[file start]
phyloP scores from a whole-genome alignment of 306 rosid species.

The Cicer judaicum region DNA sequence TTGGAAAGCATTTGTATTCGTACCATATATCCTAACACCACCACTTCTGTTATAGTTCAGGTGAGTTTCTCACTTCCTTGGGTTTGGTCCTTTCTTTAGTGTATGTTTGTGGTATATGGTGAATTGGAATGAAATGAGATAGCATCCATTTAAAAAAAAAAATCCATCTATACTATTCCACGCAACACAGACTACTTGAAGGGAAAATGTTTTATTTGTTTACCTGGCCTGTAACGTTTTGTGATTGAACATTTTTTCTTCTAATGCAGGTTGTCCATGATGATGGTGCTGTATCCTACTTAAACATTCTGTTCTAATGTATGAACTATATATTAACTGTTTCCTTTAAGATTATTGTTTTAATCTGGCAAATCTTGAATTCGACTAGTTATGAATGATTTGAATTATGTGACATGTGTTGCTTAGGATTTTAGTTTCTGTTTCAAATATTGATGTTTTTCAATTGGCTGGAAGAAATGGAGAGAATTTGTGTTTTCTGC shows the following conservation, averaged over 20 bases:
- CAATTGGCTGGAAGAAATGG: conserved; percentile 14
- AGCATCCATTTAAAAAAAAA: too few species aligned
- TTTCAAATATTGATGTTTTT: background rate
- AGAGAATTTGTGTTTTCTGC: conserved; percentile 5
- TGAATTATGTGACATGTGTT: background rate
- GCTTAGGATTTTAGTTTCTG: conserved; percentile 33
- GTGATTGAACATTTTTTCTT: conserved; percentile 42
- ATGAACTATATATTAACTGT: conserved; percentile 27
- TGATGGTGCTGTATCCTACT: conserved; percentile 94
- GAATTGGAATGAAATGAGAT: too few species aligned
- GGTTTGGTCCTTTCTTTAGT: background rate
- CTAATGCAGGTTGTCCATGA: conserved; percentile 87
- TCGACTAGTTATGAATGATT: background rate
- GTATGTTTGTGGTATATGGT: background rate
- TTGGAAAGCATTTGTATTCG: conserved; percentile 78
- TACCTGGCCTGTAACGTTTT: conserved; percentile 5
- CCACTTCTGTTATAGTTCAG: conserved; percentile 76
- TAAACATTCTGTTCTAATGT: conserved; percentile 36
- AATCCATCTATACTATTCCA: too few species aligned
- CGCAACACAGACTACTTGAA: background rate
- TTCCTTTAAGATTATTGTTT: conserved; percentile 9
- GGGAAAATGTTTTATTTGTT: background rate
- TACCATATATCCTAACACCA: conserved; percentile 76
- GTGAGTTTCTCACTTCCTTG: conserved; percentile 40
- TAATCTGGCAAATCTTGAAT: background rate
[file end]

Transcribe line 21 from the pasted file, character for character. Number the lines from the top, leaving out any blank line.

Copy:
- AATCCATCTATACTATTCCA: too few species aligned